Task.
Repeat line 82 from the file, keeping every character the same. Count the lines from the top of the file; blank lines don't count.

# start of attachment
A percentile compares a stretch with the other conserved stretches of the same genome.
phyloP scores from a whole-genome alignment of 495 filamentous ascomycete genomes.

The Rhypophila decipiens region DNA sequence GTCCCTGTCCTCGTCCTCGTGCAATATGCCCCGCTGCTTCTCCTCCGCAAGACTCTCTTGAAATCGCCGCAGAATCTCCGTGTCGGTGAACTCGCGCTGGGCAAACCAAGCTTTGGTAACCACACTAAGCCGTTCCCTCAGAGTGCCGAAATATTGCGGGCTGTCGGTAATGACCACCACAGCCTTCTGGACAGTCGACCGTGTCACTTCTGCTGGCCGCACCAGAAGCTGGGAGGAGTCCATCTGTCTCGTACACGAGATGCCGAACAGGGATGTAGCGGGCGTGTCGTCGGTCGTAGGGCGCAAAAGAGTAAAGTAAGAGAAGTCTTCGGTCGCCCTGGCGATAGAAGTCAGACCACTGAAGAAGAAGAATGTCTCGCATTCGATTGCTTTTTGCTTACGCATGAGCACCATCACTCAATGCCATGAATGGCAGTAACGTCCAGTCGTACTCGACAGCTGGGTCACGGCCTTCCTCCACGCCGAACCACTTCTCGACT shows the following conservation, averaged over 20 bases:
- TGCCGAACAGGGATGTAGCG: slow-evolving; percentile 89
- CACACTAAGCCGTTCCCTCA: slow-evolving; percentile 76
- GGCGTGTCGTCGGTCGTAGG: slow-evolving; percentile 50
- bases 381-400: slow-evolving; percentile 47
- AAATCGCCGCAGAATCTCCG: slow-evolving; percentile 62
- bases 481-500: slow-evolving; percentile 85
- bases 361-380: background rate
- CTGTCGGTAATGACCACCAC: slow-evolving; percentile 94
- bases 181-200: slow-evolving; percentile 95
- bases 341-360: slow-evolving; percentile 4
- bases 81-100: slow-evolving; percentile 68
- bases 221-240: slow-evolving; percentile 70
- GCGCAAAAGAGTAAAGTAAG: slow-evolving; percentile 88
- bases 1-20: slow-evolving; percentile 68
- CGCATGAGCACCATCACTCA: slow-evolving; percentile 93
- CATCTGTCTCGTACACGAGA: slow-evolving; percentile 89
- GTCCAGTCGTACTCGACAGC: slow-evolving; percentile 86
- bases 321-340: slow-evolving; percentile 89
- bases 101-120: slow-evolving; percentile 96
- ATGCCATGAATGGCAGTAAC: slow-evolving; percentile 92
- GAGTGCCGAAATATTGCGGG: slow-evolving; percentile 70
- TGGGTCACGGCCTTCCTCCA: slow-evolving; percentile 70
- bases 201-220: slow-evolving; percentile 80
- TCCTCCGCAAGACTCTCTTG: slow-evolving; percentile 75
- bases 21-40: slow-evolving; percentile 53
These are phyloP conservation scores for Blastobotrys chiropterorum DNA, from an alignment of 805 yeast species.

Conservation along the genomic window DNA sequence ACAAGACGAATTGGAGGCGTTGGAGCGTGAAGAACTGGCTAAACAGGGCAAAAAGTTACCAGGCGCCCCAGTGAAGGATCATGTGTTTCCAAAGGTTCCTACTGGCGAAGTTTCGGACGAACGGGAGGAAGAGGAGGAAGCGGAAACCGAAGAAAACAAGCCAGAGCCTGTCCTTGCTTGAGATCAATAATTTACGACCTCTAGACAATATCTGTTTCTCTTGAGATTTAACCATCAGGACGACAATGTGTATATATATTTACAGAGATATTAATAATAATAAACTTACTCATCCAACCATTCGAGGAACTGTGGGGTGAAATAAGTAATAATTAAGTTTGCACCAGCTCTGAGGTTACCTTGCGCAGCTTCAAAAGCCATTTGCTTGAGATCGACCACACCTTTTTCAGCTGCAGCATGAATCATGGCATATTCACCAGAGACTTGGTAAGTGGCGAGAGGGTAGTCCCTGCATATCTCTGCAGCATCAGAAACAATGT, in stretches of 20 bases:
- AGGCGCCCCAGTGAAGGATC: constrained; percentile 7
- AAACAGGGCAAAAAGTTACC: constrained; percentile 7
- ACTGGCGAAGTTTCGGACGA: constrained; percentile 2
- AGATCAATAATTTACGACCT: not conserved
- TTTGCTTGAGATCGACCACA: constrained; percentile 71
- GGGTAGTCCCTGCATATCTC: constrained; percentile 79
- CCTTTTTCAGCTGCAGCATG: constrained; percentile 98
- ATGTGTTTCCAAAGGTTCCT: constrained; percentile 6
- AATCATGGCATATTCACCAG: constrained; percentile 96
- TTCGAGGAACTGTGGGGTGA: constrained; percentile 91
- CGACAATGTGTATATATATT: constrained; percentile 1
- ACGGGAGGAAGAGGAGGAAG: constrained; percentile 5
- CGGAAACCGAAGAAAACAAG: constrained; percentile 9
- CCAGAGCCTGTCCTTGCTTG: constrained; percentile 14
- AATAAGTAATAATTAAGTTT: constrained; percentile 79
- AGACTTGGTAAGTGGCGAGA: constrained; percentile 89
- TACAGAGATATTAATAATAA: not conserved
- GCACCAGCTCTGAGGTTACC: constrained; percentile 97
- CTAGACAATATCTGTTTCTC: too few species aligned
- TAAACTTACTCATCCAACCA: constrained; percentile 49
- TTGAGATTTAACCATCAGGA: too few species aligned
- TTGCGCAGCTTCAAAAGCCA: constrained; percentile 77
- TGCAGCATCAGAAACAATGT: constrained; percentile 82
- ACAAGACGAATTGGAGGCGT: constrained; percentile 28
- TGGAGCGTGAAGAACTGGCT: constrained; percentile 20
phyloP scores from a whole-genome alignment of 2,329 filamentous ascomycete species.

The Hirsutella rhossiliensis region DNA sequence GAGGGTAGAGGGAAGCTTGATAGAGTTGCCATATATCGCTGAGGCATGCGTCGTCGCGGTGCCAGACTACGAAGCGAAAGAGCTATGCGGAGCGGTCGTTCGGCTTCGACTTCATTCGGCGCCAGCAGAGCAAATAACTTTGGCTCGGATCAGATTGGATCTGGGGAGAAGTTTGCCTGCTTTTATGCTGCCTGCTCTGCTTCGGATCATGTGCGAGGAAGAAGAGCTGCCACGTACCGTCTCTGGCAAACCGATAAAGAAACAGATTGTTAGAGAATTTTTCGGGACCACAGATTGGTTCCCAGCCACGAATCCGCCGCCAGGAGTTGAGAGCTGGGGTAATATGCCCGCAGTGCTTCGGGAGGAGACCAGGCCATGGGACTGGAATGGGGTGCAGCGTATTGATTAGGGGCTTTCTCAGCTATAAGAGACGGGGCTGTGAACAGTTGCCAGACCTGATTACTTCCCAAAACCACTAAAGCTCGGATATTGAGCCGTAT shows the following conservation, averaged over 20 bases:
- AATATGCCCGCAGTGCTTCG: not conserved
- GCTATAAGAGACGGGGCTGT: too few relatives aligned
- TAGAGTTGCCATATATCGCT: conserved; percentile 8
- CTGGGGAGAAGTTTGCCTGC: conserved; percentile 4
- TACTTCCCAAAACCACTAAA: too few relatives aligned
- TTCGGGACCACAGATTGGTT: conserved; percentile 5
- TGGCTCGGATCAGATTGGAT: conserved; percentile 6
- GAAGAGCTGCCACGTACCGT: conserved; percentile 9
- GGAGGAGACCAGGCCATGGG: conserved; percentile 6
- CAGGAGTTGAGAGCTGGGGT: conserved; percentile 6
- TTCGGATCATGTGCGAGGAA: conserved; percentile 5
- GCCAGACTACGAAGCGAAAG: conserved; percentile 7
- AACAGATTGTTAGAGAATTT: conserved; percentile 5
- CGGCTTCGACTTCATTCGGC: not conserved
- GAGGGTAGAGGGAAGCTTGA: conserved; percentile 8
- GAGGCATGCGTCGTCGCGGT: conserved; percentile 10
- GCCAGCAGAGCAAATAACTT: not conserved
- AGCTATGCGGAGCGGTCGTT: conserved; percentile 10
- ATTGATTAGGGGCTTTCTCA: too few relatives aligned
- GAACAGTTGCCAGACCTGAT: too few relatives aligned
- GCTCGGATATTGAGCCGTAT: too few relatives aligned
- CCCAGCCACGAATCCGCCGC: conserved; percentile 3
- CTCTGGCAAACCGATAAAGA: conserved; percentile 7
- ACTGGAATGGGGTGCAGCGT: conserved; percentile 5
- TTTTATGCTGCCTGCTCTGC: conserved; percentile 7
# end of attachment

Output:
- TTTTATGCTGCCTGCTCTGC: conserved; percentile 7